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Prev Med. 2014 May;62:103-7. doi: 10.1016/j.ypmed.2014.02.001. Epub 2014 Feb 9.

Perceived judgment about weight can negatively influence weight loss: a cross-sectional study of overweight and obese patients.

Author information

1
Division of General Internal Medicine, Department of Medicine, Johns Hopkins University School of Medicine, Baltimore, MD, USA; Welch Center for Prevention, Epidemiology, and Clinical Research, Johns Hopkins Medical Institutions, Baltimore, MD, USA. Electronic address: gudzune@jhu.edu.
2
Division of General Internal Medicine, Department of Medicine, Johns Hopkins University School of Medicine, Baltimore, MD, USA; Welch Center for Prevention, Epidemiology, and Clinical Research, Johns Hopkins Medical Institutions, Baltimore, MD, USA.
3
Division of General Internal Medicine, Department of Medicine, Johns Hopkins University School of Medicine, Baltimore, MD, USA; Welch Center for Prevention, Epidemiology, and Clinical Research, Johns Hopkins Medical Institutions, Baltimore, MD, USA; Department of Epidemiology, Johns Hopkins Bloomberg School of Public Health, Baltimore, MD, USA; Department of Health Policy and Management, Johns Hopkins Bloomberg School of Public Health, Baltimore, MD, USA.
4
Department of Health Policy and Management, Johns Hopkins Bloomberg School of Public Health, Baltimore, MD, USA.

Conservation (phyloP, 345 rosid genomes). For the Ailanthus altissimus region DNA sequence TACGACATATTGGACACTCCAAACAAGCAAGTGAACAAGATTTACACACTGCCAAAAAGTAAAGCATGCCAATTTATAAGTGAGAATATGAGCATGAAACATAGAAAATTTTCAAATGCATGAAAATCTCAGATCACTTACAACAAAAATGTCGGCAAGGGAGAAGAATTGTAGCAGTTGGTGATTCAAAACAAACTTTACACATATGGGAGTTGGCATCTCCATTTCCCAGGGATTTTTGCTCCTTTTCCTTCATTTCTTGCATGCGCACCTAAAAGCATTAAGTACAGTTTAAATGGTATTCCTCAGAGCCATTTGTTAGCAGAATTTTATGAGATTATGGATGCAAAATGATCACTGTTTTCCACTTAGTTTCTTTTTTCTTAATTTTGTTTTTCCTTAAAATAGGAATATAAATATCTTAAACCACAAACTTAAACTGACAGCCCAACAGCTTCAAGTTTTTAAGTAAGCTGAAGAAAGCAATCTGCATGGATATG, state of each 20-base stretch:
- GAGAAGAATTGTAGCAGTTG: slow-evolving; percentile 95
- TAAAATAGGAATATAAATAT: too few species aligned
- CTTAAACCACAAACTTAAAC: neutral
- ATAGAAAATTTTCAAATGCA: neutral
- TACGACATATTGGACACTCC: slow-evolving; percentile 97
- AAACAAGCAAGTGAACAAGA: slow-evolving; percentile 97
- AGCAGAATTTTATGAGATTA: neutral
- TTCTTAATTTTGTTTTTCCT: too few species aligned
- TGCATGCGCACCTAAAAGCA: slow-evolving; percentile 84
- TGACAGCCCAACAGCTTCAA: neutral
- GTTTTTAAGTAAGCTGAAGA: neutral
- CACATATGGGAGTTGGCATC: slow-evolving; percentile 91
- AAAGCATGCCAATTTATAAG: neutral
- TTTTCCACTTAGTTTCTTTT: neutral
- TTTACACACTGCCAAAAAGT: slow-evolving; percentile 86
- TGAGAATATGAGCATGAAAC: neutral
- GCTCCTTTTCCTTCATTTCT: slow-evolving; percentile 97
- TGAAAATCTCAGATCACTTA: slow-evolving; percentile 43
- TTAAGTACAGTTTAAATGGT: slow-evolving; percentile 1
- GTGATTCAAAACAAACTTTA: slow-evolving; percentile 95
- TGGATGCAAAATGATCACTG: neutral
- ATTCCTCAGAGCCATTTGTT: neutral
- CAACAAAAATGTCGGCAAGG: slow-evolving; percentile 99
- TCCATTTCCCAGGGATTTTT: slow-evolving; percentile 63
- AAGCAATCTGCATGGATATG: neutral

Abstract

OBJECTIVE:

To examine the association between patient-perceived judgments about weight by primary care providers (PCPs) and self-reported weight loss.

METHODS:

We conducted a national internet-based survey of 600 adults engaged in primary care with a body mass index (BMI)≥25 kg/m(2) in 2012. Our weight loss outcomes included attempted weight loss and achieved ≥10% weight loss in the last 12 months. Our independent variable was "feeling judged about my weight by my PCP." We created an interaction between perceiving judgment and PCP discussing weight loss as an independent variable. We conducted a multivariate logistic regression model adjusted for patient and PCP factors using survey weights.

RESULTS:

Overall, 21% perceived that their PCP judged them about their weight. Respondents who perceived judgment were significantly more likely to attempt weight loss [odds ratios (OR) 4.67, 95% confidence interval (CI) 1.96-11.14]. They were not more likely to achieve ≥10% weight loss [OR 0.87, 95%CI 0.42-1.76]. Among patients whose PCPs discussed weight loss, 20.1% achieved ≥10% weight loss if they did not perceive judgment by their PCP as compared to 13.5% who perceived judgment.

CONCLUSIONS:

Weight loss discussions between patients and PCPs may lead to greater weight loss in relationships where patients do not perceive judgment about their weight.

KEYWORDS:

Obesity; Patient–provider; Primary care; Psychosocial research

PMID:
24521530
PMCID:
PMC4006987
DOI:
10.1016/j.ypmed.2014.02.001
[Indexed for MEDLINE]
Free PMC Article

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